Administrators and students at the Claremont Colleges have begun discussing and responding to the results of last spring’s Sexual Assault and Campus Climate Survey, which were released Nov. 5 with approximately 31 percent of 7C community members responding to the survey.
“It is our hope that the results of the survey will shed light on questions we have around incidents on campus and will certainly guide next steps toward preventing sexual assault on campus,” Pomona College Title IX Coordinator Daren Mooko wrote in an email to TSL. “If survivors are experiencing barriers to reporting to the Title IX Coordinator and if they are, then it is critical to identify those barriers and work to remove them.”
7.2 percent of the respondents indicated they they were survivors of sexual assault and, at 12.3 percent, those identifying as “other than heterosexual” reported the highest rate of incidents of sexual assault.
“I found all the data points to be valuable, and one trend or theme that stood out for me was the response of LGBTQ students and how their experience differed significantly from heterosexual students with respect to Climate and reported incidents of sexual assault,” Mooko said.
Adriana di Bartolo, director of the Queer Resource Center (QRC), wrote in an email to TSL that she is “sure the number of sexual and gender minoritized students who have experienced assault is higher that what is reported.”
“We will be looking to other LGBTQ centers across the country to see how they have not only responded to and supported queer and trans survivors but what proactive programming and education they have implemented,” di Bartolo wrote. “I also hope to work very closely with the EmPower Center to bridge support.”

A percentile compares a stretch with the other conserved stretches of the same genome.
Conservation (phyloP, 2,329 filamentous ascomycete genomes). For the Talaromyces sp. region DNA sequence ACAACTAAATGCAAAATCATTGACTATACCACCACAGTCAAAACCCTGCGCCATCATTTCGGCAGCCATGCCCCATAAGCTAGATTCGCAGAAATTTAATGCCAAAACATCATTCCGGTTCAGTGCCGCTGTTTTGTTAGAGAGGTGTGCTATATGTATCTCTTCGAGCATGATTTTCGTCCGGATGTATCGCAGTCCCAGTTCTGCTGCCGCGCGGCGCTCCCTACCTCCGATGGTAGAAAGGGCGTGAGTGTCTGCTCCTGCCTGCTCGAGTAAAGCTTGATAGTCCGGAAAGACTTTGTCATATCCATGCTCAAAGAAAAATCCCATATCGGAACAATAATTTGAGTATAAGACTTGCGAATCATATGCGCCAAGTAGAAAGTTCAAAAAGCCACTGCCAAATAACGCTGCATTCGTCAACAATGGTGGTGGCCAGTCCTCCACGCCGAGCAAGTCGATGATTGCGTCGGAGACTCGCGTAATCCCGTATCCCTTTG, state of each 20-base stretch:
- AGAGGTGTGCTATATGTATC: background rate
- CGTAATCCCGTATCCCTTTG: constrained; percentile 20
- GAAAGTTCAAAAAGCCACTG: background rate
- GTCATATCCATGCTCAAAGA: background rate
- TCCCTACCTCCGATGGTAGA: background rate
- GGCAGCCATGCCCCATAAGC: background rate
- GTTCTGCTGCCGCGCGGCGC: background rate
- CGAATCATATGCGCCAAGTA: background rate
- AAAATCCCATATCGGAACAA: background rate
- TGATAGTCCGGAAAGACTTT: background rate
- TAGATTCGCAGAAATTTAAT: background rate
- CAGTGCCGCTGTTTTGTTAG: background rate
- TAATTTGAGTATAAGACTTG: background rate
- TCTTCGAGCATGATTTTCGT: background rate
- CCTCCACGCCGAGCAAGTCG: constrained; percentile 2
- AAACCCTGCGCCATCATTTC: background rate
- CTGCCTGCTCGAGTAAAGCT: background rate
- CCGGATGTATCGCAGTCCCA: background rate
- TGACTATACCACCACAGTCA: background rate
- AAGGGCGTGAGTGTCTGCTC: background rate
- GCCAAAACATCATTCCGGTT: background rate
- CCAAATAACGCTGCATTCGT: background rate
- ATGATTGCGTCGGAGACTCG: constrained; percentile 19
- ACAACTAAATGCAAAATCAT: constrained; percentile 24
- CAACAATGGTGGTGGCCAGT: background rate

KC Chaviano PZ ’16, a member of Pitzer College Advocates for Survivors of Sexual Assault, highlighted the discrepancy between straight and queer students.
“As a queer student, it’s baffling and very disheartening. I hope the administration pays attention to that more,” they said.
According to Chaviano, another aspect of the survey relevant to the queer community is the survey’s distinctions of different kinds of assault, which they said could create a “dangerous hierarchy.” Currently, Pitzer has no precedent for judicial sanctions of students convicted of assaults other than penetrative non-consensual sex.
The survey results show that only a small fraction of incidents of assault are reported to Title IX coordinators. Harvey Mudd College had the highest percentage of such reports at 22.2 percent, while Pitzer has the lowest percentage at 2.4 percent, which Chaviano described as “very explicitly a response to not feeling comfortable reporting to the administration.”
Pitzer Advocates for Survivors of Sexual Assault are pushing for an expansion of the current sexual assault education program, from a presentation during orientation to “continued group discussions” in first-year seminars during the first few months of the school year.
“The would-be assailants especially need to have this,” Chaviano said. “We shouldn’t be only focused on teaching potential victims on how to protect themselves.”
On Nov. 12, Pitzer Interim President Thomas Poon announced that Pitzer would create a new full-time Title IX Coordinator/Chief Diversity Officer, in response to recent discussions at the 5Cs about inclusivity. According to Poon’s email to the student body, Pitzer Title IX Coordinator and Director of Human Resources Marni Bobich will help in the search process for the new coordinator.
Pitzer Student Senate and Pitzer Advocates held a Town Hall meeting on the results of the climate survey on Nov. 12 where students generated ideas, including making Teal Dot training mandatory for students, taking a closer look at intersectionality with class and race, and revising the code of conduct or judicial council procedures.
In addtition, many of the 5Cs have sent out emails inviting students, faculty, and staff to participate in discussion sessions about the results. On Nov. 10, Scripps College hosted a discussion attended by over 30 people and led by Interim President Amy Marcus-Newhall, Dean of Students Charlotte Johnson, Title IX Coordinator Sally Steffen and Director of Assessment and Institutional Research Junelyn Peeples.